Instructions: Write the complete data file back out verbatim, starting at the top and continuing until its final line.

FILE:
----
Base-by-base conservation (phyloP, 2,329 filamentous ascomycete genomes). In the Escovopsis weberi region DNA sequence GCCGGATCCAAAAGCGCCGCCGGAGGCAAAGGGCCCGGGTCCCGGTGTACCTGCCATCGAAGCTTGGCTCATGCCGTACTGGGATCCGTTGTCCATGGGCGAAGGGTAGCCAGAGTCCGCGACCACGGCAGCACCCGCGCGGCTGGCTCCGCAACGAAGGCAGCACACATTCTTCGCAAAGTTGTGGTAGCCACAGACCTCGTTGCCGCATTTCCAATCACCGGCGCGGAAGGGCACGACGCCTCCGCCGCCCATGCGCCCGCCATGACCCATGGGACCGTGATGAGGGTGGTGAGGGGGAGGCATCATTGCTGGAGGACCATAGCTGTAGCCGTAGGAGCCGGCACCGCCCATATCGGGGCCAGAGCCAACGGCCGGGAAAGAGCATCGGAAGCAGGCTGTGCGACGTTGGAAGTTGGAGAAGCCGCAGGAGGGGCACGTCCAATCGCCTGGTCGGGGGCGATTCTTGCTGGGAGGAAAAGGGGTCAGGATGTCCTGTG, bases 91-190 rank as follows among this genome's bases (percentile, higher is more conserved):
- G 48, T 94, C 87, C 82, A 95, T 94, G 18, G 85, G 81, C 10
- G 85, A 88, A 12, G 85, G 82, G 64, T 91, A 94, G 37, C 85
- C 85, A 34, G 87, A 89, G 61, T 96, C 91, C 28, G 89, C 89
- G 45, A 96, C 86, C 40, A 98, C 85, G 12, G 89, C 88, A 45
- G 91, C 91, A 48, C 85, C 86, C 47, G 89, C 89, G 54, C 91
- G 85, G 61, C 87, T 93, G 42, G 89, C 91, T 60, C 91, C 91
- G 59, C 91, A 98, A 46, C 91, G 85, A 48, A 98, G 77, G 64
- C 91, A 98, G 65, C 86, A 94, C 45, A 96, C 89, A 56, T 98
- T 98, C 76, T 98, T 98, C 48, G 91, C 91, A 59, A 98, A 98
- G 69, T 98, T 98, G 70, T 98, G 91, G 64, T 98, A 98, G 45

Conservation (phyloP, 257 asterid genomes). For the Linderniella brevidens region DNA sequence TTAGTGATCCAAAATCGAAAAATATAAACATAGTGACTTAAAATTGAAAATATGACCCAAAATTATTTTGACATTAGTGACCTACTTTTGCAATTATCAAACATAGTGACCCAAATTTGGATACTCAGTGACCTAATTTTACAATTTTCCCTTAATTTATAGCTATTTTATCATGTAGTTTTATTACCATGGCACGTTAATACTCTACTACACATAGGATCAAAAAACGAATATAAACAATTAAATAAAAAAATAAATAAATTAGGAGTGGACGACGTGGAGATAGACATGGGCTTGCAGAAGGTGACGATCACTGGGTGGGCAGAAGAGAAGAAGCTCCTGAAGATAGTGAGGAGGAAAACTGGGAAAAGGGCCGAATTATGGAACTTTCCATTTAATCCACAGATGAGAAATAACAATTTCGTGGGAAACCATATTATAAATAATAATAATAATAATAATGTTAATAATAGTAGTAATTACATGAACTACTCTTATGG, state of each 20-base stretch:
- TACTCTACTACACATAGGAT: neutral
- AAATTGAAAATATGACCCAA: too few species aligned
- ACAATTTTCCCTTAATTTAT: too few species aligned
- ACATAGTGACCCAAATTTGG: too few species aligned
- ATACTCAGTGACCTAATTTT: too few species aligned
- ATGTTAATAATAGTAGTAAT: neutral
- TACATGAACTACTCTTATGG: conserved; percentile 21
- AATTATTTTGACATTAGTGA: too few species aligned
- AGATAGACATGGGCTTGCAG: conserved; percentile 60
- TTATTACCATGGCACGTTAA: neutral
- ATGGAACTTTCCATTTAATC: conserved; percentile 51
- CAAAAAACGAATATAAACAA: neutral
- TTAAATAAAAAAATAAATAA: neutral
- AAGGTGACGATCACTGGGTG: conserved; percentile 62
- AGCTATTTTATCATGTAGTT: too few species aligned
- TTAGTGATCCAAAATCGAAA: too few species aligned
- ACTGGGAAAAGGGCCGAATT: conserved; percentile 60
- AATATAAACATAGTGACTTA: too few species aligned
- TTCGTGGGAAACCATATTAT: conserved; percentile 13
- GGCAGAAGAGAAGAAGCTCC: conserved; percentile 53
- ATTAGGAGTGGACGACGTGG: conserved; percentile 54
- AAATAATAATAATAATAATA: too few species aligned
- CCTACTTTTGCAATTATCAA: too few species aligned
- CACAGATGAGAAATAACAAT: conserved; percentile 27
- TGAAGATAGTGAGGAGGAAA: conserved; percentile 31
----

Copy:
Base-by-base conservation (phyloP, 2,329 filamentous ascomycete genomes). In the Escovopsis weberi region DNA sequence GCCGGATCCAAAAGCGCCGCCGGAGGCAAAGGGCCCGGGTCCCGGTGTACCTGCCATCGAAGCTTGGCTCATGCCGTACTGGGATCCGTTGTCCATGGGCGAAGGGTAGCCAGAGTCCGCGACCACGGCAGCACCCGCGCGGCTGGCTCCGCAACGAAGGCAGCACACATTCTTCGCAAAGTTGTGGTAGCCACAGACCTCGTTGCCGCATTTCCAATCACCGGCGCGGAAGGGCACGACGCCTCCGCCGCCCATGCGCCCGCCATGACCCATGGGACCGTGATGAGGGTGGTGAGGGGGAGGCATCATTGCTGGAGGACCATAGCTGTAGCCGTAGGAGCCGGCACCGCCCATATCGGGGCCAGAGCCAACGGCCGGGAAAGAGCATCGGAAGCAGGCTGTGCGACGTTGGAAGTTGGAGAAGCCGCAGGAGGGGCACGTCCAATCGCCTGGTCGGGGGCGATTCTTGCTGGGAGGAAAAGGGGTCAGGATGTCCTGTG, bases 91-190 rank as follows among this genome's bases (percentile, higher is more conserved):
- G 48, T 94, C 87, C 82, A 95, T 94, G 18, G 85, G 81, C 10
- G 85, A 88, A 12, G 85, G 82, G 64, T 91, A 94, G 37, C 85
- C 85, A 34, G 87, A 89, G 61, T 96, C 91, C 28, G 89, C 89
- G 45, A 96, C 86, C 40, A 98, C 85, G 12, G 89, C 88, A 45
- G 91, C 91, A 48, C 85, C 86, C 47, G 89, C 89, G 54, C 91
- G 85, G 61, C 87, T 93, G 42, G 89, C 91, T 60, C 91, C 91
- G 59, C 91, A 98, A 46, C 91, G 85, A 48, A 98, G 77, G 64
- C 91, A 98, G 65, C 86, A 94, C 45, A 96, C 89, A 56, T 98
- T 98, C 76, T 98, T 98, C 48, G 91, C 91, A 59, A 98, A 98
- G 69, T 98, T 98, G 70, T 98, G 91, G 64, T 98, A 98, G 45

Conservation (phyloP, 257 asterid genomes). For the Linderniella brevidens region DNA sequence TTAGTGATCCAAAATCGAAAAATATAAACATAGTGACTTAAAATTGAAAATATGACCCAAAATTATTTTGACATTAGTGACCTACTTTTGCAATTATCAAACATAGTGACCCAAATTTGGATACTCAGTGACCTAATTTTACAATTTTCCCTTAATTTATAGCTATTTTATCATGTAGTTTTATTACCATGGCACGTTAATACTCTACTACACATAGGATCAAAAAACGAATATAAACAATTAAATAAAAAAATAAATAAATTAGGAGTGGACGACGTGGAGATAGACATGGGCTTGCAGAAGGTGACGATCACTGGGTGGGCAGAAGAGAAGAAGCTCCTGAAGATAGTGAGGAGGAAAACTGGGAAAAGGGCCGAATTATGGAACTTTCCATTTAATCCACAGATGAGAAATAACAATTTCGTGGGAAACCATATTATAAATAATAATAATAATAATAATGTTAATAATAGTAGTAATTACATGAACTACTCTTATGG, state of each 20-base stretch:
- TACTCTACTACACATAGGAT: neutral
- AAATTGAAAATATGACCCAA: too few species aligned
- ACAATTTTCCCTTAATTTAT: too few species aligned
- ACATAGTGACCCAAATTTGG: too few species aligned
- ATACTCAGTGACCTAATTTT: too few species aligned
- ATGTTAATAATAGTAGTAAT: neutral
- TACATGAACTACTCTTATGG: conserved; percentile 21
- AATTATTTTGACATTAGTGA: too few species aligned
- AGATAGACATGGGCTTGCAG: conserved; percentile 60
- TTATTACCATGGCACGTTAA: neutral
- ATGGAACTTTCCATTTAATC: conserved; percentile 51
- CAAAAAACGAATATAAACAA: neutral
- TTAAATAAAAAAATAAATAA: neutral
- AAGGTGACGATCACTGGGTG: conserved; percentile 62
- AGCTATTTTATCATGTAGTT: too few species aligned
- TTAGTGATCCAAAATCGAAA: too few species aligned
- ACTGGGAAAAGGGCCGAATT: conserved; percentile 60
- AATATAAACATAGTGACTTA: too few species aligned
- TTCGTGGGAAACCATATTAT: conserved; percentile 13
- GGCAGAAGAGAAGAAGCTCC: conserved; percentile 53
- ATTAGGAGTGGACGACGTGG: conserved; percentile 54
- AAATAATAATAATAATAATA: too few species aligned
- CCTACTTTTGCAATTATCAA: too few species aligned
- CACAGATGAGAAATAACAAT: conserved; percentile 27
- TGAAGATAGTGAGGAGGAAA: conserved; percentile 31